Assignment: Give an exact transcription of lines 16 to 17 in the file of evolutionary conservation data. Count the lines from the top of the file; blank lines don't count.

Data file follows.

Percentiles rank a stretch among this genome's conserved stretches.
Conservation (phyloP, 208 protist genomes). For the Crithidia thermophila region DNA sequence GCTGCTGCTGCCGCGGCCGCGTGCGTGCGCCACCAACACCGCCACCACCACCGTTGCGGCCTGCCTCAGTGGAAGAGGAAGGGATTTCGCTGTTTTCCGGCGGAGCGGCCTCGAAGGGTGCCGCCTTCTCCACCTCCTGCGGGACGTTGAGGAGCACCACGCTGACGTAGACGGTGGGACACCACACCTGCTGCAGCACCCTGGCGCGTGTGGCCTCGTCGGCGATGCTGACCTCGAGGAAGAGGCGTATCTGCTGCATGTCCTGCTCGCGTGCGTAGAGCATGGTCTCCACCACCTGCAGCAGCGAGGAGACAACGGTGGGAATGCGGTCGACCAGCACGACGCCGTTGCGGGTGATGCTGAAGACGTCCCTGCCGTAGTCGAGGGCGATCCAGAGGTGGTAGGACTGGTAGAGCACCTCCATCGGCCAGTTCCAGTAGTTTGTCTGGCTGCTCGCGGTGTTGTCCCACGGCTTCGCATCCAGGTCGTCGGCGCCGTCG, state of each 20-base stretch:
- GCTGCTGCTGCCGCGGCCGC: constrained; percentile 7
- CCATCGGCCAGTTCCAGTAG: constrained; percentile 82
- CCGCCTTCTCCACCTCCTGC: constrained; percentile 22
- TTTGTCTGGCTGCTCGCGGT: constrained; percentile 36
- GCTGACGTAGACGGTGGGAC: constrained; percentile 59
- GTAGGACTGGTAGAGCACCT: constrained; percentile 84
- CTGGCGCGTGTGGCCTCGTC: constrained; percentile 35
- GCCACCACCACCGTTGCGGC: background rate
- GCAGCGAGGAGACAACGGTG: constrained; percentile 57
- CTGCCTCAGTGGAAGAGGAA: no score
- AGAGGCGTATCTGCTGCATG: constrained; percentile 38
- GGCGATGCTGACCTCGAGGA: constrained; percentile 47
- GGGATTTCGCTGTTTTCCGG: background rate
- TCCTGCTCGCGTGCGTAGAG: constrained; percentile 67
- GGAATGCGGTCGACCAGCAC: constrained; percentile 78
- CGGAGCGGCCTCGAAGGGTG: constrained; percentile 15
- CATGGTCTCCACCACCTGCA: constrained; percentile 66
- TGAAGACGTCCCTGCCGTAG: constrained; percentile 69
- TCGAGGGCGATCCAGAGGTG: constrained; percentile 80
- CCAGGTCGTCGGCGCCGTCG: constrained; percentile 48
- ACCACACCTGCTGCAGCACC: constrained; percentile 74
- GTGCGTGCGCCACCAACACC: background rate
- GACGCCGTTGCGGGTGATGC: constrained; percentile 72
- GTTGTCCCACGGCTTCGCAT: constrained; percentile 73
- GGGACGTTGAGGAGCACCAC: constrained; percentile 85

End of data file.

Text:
- TCCTGCTCGCGTGCGTAGAG: constrained; percentile 67
- GGAATGCGGTCGACCAGCAC: constrained; percentile 78